Bescom proposal welcome

Bescom proposal welcome

At a time when most utilities are trying to dissuade consumers from moving to open-access by increasing components of variable charges, Bescom’s new proposal shows strategic thinking and could spur further competition in the sector.

In a recent submission as part of its Annual Revenue Requirement (ARR) for FY19, the Bangalore Electricity Supply Company Limited (Bescom), under the title “New Proposals,” has demonstrated some progressive ideas. Particularly noteworthy are the suggestions to separate tariff for consumers having power demand of more than 1 megawatt (MW), to make a distinction in the way fixed and variable charges are recovered, and to design a separate tariff for Electric Vehicle (EV) charging stations.

At a time when most utilities are trying to dissuade consumers from moving to open-access by increasing components of variable charges, Bescom’s new proposal shows strategic thinking and could spur further competition in the sector.

The proposal for a separate tariff design for consumers using more than 1 MW power is a direct fallout of the growing chorus against open-access by Electricity Distribution Companies (Discoms) and regulators across the country. Bescom has argued in the past that while open-access was welcome when the Electricity Act, 2003, was introduced, it revealed several loopholes over time. Frequent switching of consumers between open-access and utility supply, insufficient recovery of cross-subsidy, stranded generating assets and a retail tariff design that is not reflective of costs, made the system unfavourable for Discoms.

In its petition to the ARR, Bescom states that it has 977 consumers above 1 MW (the category eligible for open-access) in its network. Of these, 175 to 200 are already procuring electricity through the open-access (approximately 1,359 million kilowatt-hour). By a conservative estimate of Rs 6.65 per kWh energy charges as proposed in the current petition, the utility potentially loses out about Rs 9,037 million through electricity sales to these consumers.

It raises a valid concern that further tariff increases (which is part of every tariff approval cycle) could push more people out of the network. Bescom’s proposal to resolve this focuses on narrowing the gap between its incurred fixed cost (due to power purchase) and recovered fixed cost (through retail tariff). Currently these figures are skewed — for FY 2017, Bescom’s approved fixed and variable charges were in the ratio 49%:51% (Rs 8,217 crore : 8,720 crore), while the revenue received was 14% : 86% (Rs 2257 crore : 13604 crore).

Bescom’s new proposal requests that this rationalisation between fixed and variable charges be carried out initially at the High Tension (HT) consumer level (typically > 1 MW). In this exercise, Bescom has committed to overall tariff being neutral, that is, the overall revenue recovery from the tariff category would remain the same; but the fixed variable charge recovery would slowly move to reflect the costs that Bescom incurs.

This will result in increased fixed charges and significantly lower variable charges (51% of earlier variable charges). Bescom believes that this will be an incentive for consumers to stay within the network.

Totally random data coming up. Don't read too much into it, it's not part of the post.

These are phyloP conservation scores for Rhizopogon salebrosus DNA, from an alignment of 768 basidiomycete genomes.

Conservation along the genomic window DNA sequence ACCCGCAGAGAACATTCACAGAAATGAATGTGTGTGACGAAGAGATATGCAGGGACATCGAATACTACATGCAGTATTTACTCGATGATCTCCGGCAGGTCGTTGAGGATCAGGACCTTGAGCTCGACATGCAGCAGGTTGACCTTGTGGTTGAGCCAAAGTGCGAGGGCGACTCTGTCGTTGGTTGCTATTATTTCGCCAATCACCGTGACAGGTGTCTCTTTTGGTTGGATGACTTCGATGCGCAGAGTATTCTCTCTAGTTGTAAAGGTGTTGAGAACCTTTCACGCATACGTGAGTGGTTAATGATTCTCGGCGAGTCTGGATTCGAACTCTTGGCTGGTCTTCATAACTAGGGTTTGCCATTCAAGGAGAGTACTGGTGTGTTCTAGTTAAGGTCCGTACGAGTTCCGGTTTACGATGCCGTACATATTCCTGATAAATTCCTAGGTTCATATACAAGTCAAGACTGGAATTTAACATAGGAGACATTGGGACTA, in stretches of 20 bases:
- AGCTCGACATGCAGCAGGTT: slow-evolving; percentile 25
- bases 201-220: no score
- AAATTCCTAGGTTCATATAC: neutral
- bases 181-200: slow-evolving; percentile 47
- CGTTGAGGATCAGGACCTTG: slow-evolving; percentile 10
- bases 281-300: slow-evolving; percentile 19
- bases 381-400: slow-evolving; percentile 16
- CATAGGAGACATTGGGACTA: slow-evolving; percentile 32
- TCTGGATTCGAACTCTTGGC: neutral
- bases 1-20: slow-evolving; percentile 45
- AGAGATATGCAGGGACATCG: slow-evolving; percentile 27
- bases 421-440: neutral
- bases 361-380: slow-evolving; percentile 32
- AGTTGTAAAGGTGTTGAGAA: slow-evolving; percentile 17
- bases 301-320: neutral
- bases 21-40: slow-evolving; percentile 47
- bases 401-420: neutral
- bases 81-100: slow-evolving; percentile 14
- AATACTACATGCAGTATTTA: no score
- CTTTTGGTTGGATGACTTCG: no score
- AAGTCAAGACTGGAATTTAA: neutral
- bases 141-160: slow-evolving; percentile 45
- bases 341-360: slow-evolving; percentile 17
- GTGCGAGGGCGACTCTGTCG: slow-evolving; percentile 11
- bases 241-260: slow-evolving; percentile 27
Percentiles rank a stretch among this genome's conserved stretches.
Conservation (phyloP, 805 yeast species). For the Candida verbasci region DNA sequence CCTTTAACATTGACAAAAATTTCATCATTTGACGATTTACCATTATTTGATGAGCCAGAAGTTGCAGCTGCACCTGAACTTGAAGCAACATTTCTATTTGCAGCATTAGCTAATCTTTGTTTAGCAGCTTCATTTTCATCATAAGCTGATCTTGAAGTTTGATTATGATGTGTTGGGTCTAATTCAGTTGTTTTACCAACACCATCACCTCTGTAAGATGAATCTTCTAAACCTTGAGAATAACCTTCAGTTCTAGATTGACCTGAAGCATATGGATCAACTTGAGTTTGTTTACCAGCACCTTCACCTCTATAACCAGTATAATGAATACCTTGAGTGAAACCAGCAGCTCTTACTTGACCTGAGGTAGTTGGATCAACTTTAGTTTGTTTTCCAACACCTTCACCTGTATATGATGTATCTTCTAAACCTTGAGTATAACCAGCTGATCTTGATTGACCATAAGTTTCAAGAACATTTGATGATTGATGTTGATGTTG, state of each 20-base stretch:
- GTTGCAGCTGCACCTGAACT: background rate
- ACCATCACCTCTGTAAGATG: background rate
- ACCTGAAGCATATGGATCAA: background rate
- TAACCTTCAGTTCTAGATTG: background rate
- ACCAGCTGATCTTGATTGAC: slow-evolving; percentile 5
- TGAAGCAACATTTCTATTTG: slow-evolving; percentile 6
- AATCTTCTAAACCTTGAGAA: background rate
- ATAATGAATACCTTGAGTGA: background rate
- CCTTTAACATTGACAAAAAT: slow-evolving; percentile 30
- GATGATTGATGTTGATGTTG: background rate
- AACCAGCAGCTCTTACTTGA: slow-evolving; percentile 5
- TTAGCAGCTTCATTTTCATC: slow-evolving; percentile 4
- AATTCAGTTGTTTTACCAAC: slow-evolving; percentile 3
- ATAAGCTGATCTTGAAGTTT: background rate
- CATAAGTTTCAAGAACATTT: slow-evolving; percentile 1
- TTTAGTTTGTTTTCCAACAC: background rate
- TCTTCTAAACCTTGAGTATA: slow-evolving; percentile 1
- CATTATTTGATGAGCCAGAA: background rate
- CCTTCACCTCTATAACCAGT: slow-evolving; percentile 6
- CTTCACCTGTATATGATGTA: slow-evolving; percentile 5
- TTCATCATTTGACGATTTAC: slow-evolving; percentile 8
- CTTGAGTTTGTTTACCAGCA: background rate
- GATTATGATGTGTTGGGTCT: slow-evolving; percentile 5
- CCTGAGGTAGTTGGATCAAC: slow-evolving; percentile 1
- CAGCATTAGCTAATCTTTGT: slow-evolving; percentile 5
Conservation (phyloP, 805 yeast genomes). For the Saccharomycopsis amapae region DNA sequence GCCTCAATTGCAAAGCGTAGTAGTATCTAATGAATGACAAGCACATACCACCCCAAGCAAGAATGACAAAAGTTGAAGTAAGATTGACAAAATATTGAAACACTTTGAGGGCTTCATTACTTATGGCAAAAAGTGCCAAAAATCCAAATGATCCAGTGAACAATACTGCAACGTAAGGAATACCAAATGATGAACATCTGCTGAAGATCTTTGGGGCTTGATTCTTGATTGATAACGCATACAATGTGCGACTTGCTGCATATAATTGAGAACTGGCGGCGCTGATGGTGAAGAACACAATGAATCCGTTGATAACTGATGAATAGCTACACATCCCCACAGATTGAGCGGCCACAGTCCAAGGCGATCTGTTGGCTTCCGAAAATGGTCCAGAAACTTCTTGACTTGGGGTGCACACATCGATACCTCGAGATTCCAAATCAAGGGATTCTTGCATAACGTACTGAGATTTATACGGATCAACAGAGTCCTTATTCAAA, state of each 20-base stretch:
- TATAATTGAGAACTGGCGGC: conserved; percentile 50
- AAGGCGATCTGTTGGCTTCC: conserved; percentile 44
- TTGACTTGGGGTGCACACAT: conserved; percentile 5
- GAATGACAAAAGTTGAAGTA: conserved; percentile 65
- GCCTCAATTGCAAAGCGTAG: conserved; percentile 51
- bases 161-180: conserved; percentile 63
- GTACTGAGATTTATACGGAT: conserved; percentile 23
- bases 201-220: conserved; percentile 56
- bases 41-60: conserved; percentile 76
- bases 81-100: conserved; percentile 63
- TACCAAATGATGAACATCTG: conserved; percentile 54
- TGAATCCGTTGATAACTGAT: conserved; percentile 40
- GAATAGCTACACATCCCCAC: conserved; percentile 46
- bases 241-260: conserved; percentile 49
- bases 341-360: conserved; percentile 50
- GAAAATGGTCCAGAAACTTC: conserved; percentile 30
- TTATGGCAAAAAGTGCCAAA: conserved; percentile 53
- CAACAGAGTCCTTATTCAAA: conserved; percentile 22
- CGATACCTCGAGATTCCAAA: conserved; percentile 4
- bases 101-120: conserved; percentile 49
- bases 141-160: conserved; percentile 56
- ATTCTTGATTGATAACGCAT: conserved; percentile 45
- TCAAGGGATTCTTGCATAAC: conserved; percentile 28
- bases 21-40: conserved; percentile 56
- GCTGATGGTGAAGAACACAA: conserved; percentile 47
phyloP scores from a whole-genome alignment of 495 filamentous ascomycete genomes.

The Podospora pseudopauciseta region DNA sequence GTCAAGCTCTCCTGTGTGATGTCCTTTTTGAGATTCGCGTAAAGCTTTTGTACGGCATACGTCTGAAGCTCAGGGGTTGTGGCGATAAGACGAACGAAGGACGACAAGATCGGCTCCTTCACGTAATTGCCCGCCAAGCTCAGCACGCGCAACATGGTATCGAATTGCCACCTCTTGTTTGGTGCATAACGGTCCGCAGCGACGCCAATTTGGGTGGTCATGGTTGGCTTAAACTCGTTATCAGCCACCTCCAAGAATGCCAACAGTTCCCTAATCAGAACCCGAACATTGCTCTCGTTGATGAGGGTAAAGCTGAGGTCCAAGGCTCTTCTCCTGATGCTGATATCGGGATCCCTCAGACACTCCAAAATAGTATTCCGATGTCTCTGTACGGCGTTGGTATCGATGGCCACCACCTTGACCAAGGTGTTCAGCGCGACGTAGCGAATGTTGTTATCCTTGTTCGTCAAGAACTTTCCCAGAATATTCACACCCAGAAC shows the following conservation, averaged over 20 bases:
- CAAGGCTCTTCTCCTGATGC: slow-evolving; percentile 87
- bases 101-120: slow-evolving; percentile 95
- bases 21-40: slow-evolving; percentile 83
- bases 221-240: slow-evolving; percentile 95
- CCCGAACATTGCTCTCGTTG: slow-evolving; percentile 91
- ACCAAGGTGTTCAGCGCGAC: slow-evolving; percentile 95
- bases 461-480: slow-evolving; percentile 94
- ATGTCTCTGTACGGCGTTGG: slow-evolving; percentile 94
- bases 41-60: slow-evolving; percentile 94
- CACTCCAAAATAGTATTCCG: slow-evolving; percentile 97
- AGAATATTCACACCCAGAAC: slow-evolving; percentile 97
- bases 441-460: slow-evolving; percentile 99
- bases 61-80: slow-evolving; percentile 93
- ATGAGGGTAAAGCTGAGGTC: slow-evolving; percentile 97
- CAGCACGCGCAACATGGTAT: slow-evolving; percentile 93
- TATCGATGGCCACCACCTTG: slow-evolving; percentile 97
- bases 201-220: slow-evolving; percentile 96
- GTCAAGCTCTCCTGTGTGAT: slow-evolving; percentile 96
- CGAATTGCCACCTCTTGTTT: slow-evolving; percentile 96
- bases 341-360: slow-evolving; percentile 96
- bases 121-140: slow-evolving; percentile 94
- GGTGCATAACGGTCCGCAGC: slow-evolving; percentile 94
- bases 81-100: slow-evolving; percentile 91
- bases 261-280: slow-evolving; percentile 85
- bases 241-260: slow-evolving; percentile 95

How does this resolve the open-access issue? Open-access consumers often move out of the network in search of lower variable charges, but are not concerned about paying fixed charges. The proposed new charges, will make it hard for consumers to find electricity at more competitive rates. Even if they find such a supplier, the new formula ensures that Bescom recovers at least 49% of the revenue requirement from the consumer, and a little more (through open-access charges, cross subsidy surcharge, etc).

Separate tariff for EVs:
Bescom has aimed to build on the Centre’s efforts and the Karnataka Electric Vehicle and Energy Storage Policy 2017, to make Bengaluru the “EV Capital” of India. Bescom has proposed to setup charging stations and charge separate “time of day tariffs” for Alternating Current (AC) charging (Rs 4.85/kWh from 0600-2200 hrs and Rs 3.85/kWh from 2200 hrs-0600 hrs), Direct Current (DC) fast charging (Rs 5/kWh and Rs 4.40/kWh, respectively) and bus charging (Rs 5.5/kWh and Rs 3.85/kWh, respectively).

The charges proposed are well within the variable tariff rates that are fixed for residential ones within the BBMP limits (the LT-2(a) category). This closeness to residential tariffs could be an endeavour by Bescom to attract consumers to its proposed charging stations. Also, the reduced tariffs at night is a signal to encourage charging at night, to flatten the demand curve.

But how will it address the needs of corporates seeking clean energy options via open-access and driven by green credentials? How can it prepare for a future when storage solutions get cheaper, allowing consumers greater choice of deserting the grid? Bescom and other utilities need to work towards developing capabilities in such scenario.

On the proposal to setup charging stations and provide concessional tariff for EVs, Bescom’s petition doesn’t answer questions like how it would ensure that cleaning the grid goes hand-in-hand with strategic business development plans? Answers may not be easy, but through its progressive proposal, Bescom has demonstrated a refreshing willingness to set a new example.

(The writer is Associate Director, WRI India’s Energy Programme and leads the Green Power Market Development Group, India initiative)